In a departure from the engineering behind typical rigid industrial robots, a team of Harvard University researchers have built what’s reportedly the first autonomous, untethered, entirely soft robot. The device, a pneumatic octopus nicknamed the octobot, is based on 3D printing and microfluidics, and potentially could pave the way for a new generation of completely soft, autonomous machines.
Describing their work in the journal Nature, the researchers said soft robotics could revolutionize how humans interact with machines. Previous efforts to build entirely compliant robots have faced roadblocks. Other soft-bodied robots housed rigid power supplies or have been tethered to external electrical or pneumatic systems.
“One long-standing vision for the field of soft robotics has been to create robots that are entirely soft, but the struggle has always been in replacing rigid components like batteries and electronic controls with analogous soft systems and then putting it all together,” said Robert Wood, a professor at Harvard John A. Paulson School of Engineering and Applied Sciences. “This research demonstrates that we can easily manufacture the key components of a simple, entirely soft robot, which lays the foundation for more complex designs.”
The device, which measures about 7 cm across and is shaped like a small octopus, is made of silicone gels of various hardness. Harvard’s octobot is “pneumatic” based, powered by gas under pressure, but not compressed air. Instead, a small amount of 50% hydrogen-peroxide solution in a fuel cell reacts with a platinum catalyst and transforms the liquid into a large amount of gas, which flows into the octobot’s arms and inflates compartments inside the eight separate limbs. Subsequently venting the gas retracts the arms to their original position.
The octobot does not rely on electronic controls. Instead, the researchers used microfluidic logic as a soft controller and a multi-material, embedded 3D printing method to fabricate pneumatic networks within a molded, elastomeric robot body. A hybrid assembly approach let the team use soft lithography, molding and 3D printing to rapidly fabricate a range of materials and functional elements required for autonomous, untethered operation of a soft robot.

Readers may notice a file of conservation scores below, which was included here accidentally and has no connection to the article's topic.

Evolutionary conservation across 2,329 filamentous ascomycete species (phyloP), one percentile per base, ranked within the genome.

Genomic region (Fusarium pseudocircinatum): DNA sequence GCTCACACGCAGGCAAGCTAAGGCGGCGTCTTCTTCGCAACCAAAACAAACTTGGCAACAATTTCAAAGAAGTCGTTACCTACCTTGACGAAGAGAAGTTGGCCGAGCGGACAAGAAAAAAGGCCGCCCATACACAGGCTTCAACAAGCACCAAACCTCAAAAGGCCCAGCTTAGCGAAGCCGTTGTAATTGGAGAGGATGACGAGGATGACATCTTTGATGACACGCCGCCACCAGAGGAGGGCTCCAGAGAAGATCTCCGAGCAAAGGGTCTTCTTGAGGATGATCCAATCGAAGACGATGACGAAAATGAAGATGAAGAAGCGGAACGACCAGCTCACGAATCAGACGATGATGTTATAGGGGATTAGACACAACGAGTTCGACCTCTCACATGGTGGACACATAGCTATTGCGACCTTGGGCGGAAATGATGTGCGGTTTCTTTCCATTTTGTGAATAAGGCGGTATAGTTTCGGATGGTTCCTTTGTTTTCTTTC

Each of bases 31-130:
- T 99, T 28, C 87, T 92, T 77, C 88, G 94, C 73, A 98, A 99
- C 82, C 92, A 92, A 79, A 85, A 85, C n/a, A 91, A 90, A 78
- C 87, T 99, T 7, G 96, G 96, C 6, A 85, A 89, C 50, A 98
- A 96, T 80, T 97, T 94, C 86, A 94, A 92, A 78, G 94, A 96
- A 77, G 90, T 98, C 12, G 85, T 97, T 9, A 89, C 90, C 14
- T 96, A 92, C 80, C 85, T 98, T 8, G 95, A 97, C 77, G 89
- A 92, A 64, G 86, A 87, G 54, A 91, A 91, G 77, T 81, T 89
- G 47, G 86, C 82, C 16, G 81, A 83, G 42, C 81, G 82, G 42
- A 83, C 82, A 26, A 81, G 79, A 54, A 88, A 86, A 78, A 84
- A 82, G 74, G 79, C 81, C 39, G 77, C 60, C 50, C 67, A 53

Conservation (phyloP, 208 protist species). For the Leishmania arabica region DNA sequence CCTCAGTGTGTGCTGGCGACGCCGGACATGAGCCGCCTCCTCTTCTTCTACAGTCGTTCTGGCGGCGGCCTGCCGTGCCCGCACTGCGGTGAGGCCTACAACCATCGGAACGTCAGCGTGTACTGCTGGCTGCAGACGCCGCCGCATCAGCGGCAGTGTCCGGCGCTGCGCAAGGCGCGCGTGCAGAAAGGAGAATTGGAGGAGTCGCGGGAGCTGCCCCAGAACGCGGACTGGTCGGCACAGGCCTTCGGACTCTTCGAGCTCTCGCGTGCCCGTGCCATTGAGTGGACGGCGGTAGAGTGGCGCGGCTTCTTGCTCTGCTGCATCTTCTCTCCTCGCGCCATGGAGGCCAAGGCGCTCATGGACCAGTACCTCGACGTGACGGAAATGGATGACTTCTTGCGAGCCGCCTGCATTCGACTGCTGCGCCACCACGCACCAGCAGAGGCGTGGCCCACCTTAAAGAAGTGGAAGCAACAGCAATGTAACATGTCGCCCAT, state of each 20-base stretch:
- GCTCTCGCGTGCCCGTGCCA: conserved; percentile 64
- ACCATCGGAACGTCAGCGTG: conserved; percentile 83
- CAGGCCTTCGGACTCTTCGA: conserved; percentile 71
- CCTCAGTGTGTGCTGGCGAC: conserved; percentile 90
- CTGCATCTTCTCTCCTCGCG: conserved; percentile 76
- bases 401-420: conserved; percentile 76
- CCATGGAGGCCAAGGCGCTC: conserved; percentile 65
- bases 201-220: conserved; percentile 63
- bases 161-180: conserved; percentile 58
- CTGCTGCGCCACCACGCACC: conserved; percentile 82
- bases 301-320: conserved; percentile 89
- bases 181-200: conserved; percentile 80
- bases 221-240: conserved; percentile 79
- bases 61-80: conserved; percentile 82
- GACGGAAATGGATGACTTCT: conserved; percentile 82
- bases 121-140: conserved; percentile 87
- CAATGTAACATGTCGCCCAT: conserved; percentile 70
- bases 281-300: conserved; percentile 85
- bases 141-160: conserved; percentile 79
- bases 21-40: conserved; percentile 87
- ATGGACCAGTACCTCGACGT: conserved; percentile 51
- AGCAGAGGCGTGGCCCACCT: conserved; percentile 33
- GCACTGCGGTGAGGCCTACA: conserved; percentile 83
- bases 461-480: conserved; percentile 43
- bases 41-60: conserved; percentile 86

A system of check valves and switch valves within the soft controller regulates fluid flow into and through the system. Flow channels only a few-hundred microns wide are patterned into the soft controller. As an electrical analogy, check valves, fuel tanks, oscillator, reaction chambers, actuators and vent orifices are akin to diodes, supply capacitors, electrical oscillator, amplifiers, capacitors and pull-down resistors, respectively.
To begin operation, 0.5 ml of fuel is infused via a syringe pump into each of two fuel reservoirs. The fuel reservoirs expand elastically to a pressure of approximately 50 kPa, forcing fuel into the oscillator. The oscillator includes a system of pinch and check valves that alternately routes fuel into the platinum-laden reaction chambers, where it rapidly decomposes. Downstream check valves prevent the resulting pressurized gas from returning to the soft controller, and it flows to the actuators. Gas pressure deflects the actuators and exhausts to atmosphere through a vent orifice. Upon venting, fuel flow into one reaction chamber stops and flow to the other begins, initiating a similar sequence in the other downstream catalytic chamber and actuator network.
The simplicity of the assembly process paves the way for more complex designs, said Ryan Truby, a graduate student and co-author of the paper. Next, the Harvard team hopes to design a pneumatic octopus that can crawl, swim and interact with its environment. Someday, soft robots might be used for surgical operations or to squeeze tools or cameras into difficult-to-access locations.